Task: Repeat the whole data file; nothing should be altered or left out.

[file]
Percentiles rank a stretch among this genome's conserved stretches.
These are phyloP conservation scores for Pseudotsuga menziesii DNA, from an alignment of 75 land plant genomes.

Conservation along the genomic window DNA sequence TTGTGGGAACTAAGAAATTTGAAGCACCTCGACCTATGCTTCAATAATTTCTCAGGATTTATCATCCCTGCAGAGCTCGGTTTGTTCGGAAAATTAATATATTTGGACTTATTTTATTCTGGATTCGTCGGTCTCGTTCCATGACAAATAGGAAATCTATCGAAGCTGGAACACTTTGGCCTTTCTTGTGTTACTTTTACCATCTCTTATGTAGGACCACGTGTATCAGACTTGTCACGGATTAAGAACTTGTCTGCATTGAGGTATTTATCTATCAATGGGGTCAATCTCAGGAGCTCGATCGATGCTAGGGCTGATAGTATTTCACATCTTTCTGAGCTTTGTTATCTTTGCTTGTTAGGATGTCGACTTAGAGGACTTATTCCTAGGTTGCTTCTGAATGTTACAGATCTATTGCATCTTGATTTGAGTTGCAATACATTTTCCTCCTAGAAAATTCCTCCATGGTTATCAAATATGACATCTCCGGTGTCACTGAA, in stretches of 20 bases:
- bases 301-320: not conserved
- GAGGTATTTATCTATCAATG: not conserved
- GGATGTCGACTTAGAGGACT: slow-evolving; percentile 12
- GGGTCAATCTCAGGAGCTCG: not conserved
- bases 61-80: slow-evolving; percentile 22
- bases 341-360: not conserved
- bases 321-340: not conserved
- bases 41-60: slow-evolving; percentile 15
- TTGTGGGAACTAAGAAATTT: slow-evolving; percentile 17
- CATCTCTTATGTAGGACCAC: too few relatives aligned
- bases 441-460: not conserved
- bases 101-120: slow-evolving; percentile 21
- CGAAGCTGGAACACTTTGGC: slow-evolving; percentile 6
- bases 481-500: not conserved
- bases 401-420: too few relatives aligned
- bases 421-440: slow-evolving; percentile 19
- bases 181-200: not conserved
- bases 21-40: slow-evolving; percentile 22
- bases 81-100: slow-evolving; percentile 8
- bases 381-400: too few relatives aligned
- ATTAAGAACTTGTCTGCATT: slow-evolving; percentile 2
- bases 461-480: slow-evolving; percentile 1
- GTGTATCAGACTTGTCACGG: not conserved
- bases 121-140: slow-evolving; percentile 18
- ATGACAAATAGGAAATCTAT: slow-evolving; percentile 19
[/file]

Percentiles rank a stretch among this genome's conserved stretches.
These are phyloP conservation scores for Pseudotsuga menziesii DNA, from an alignment of 75 land plant genomes.

Conservation along the genomic window DNA sequence TTGTGGGAACTAAGAAATTTGAAGCACCTCGACCTATGCTTCAATAATTTCTCAGGATTTATCATCCCTGCAGAGCTCGGTTTGTTCGGAAAATTAATATATTTGGACTTATTTTATTCTGGATTCGTCGGTCTCGTTCCATGACAAATAGGAAATCTATCGAAGCTGGAACACTTTGGCCTTTCTTGTGTTACTTTTACCATCTCTTATGTAGGACCACGTGTATCAGACTTGTCACGGATTAAGAACTTGTCTGCATTGAGGTATTTATCTATCAATGGGGTCAATCTCAGGAGCTCGATCGATGCTAGGGCTGATAGTATTTCACATCTTTCTGAGCTTTGTTATCTTTGCTTGTTAGGATGTCGACTTAGAGGACTTATTCCTAGGTTGCTTCTGAATGTTACAGATCTATTGCATCTTGATTTGAGTTGCAATACATTTTCCTCCTAGAAAATTCCTCCATGGTTATCAAATATGACATCTCCGGTGTCACTGAA, in stretches of 20 bases:
- bases 301-320: not conserved
- GAGGTATTTATCTATCAATG: not conserved
- GGATGTCGACTTAGAGGACT: slow-evolving; percentile 12
- GGGTCAATCTCAGGAGCTCG: not conserved
- bases 61-80: slow-evolving; percentile 22
- bases 341-360: not conserved
- bases 321-340: not conserved
- bases 41-60: slow-evolving; percentile 15
- TTGTGGGAACTAAGAAATTT: slow-evolving; percentile 17
- CATCTCTTATGTAGGACCAC: too few relatives aligned
- bases 441-460: not conserved
- bases 101-120: slow-evolving; percentile 21
- CGAAGCTGGAACACTTTGGC: slow-evolving; percentile 6
- bases 481-500: not conserved
- bases 401-420: too few relatives aligned
- bases 421-440: slow-evolving; percentile 19
- bases 181-200: not conserved
- bases 21-40: slow-evolving; percentile 22
- bases 81-100: slow-evolving; percentile 8
- bases 381-400: too few relatives aligned
- ATTAAGAACTTGTCTGCATT: slow-evolving; percentile 2
- bases 461-480: slow-evolving; percentile 1
- GTGTATCAGACTTGTCACGG: not conserved
- bases 121-140: slow-evolving; percentile 18
- ATGACAAATAGGAAATCTAT: slow-evolving; percentile 19